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Systematic (IUPAC) name
CAS number 22316-47-8
ATC code N05BA09
PubChem 2789
DrugBank APRD00307
Chemical data
Formula C16H13ClN2O2 
Mol. mass 300.74
Pharmacokinetic data
Bioavailability 90%
Metabolism Hepatic
Half life 18 hours
Excretion Renal
Therapeutic considerations
Pregnancy cat.


Legal status

Schedule IV (US)
Class C (New Zealand)[1]
Class C/Sch.4 (UK)

Routes Oral

Clobazam is a drug which is a benzodiazepine derivative. It has been marketed as an anxiolytic since 1975[2] and an anticonvulsant since 1984.[3]



Clobazam is a 1,5-benzodiazepine, meaning that its diazepine ring has nitrogen atoms at the 1 and 5 positions (instead of the usual 1 and 4). Like other 1,5-benzodiazepines (arfendazam, lofendazam, e.g.), it has less affinity for the ω1-allosteric binding site on the GABAA receptor compared to the 1,4-benzodiazepines. It has selective affinity for the ω2 site, where it has agonistic activity.[4]

In a double-blind placebo-controlled trial published in 1990 comparing it to clonazepam, 10mg or 20 mg of clobazam was shown to be much less sedating than either 0.5mg or 1 mg of clonazepam.[5]

The ω1-receptor, which is found on the α1 subtype of the GABAA receptor, was shown to be responsible for the sedative effects of diazepam by McKernan et al in 2000, who also showed that its anxiolytic and anticonvulsant properties could still be seen in mice whose α1 receptors were insensitive to diazepam.[6] It would seem, then, that the anticonvulsant properties of clobazam are due to its selective affinity for ω2.

In 1996, Nakamura et al reported that clobazam and its active metabolite, N-desmethylclobazam (norclobazam), work by enhancing GABA-activated chloride currents at GABAA-receptor-coupled Cl- channels. It was also reported that these effects were inhibited by the GABA antagonist flumazenil, and that clobazam acts most efficiently in GABA-deficient brain tissue.[7]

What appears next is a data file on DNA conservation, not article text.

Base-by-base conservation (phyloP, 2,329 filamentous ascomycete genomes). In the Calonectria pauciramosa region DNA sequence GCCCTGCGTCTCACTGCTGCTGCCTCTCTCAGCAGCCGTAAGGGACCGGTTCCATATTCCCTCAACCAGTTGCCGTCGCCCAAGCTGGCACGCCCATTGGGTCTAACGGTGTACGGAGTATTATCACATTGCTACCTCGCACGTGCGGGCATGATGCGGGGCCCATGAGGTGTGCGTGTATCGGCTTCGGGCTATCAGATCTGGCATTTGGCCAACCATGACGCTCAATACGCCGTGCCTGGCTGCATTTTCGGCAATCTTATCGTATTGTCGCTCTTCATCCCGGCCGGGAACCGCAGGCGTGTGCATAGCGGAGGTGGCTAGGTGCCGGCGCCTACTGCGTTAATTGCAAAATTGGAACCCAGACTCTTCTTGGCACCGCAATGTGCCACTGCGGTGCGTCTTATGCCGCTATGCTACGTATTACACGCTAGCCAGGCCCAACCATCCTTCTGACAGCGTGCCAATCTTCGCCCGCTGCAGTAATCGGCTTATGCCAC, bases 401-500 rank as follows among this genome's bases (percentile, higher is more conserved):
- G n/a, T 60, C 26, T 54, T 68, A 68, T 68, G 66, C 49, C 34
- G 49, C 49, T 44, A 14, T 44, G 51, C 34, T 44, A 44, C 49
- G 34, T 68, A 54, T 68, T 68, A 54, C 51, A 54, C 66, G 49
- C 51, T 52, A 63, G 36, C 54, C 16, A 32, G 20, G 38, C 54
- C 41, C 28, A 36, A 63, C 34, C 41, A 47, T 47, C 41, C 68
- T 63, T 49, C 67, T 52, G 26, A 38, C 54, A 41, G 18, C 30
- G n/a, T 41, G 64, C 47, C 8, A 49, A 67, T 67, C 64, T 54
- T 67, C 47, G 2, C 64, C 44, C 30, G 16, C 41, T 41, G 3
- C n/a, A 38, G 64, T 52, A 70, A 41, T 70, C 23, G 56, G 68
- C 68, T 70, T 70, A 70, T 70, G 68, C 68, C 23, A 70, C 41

Nine years earlier, Kilpatrick et al noted that there was a correlation between plasma levels of norclobazam and therapeutic effects, although this was not true with the parent compound.[8]

According to Valli and colleagues in 1984, clobazam lowered prolactin levels elevated by sulpiride, a typical antipsychotic[9]. Hyperprolactinemia (i.e. elevated blood prolactin) occurs occasionally in people using antipsychotics, (particularly the typical ones), and can lead to cardiovascular disease, breast cancer, galactorrhea, infertility, amenorrhea, dysmenorrhea, osteopenia, osteoporosis, loss of libido, impotence,[10] and hypogonadism.[11]

Antipsychotics block type 2 dopamine receptors and at least 65% of central D2 receptors need to be occupied to produce a response; >72% D2 receptor occupancy was found to be associated with development of hyperprolactinemia.[12]

Peak plasma protein binding occurs around 83%.


Clobazam has two major metabolites: N-desmethyl-clobazam and 4'-hydroxyclobazam, the former of which is active.[13] The demethylation is facilitated by CYP2C19, CYP3A4, and CYP2B6 and the 4'-hydroxyclobazam by CYP2C18 and CYP2C19.[14]


Clobazam as with other benzodiazepine drugs can lead to physical dependence, addiction and what is known as the benzodiazepine withdrawal syndrome. Withdrawal from clobazam or other benzodiazepines after regular use often leads to withdrawal symptoms which are similar to those seen during alcohol and barbiturate withdrawal. The higher the dose and the longer the drug is taken for, the greater the risk of experiencing unpleasant withdrawal symptoms. Withdrawal symptoms can however occur from standard dosages and also after short term use. Benzodiazepine treatment should be discontinued as soon as possible via a slow and gradual dose reduction regime.[15]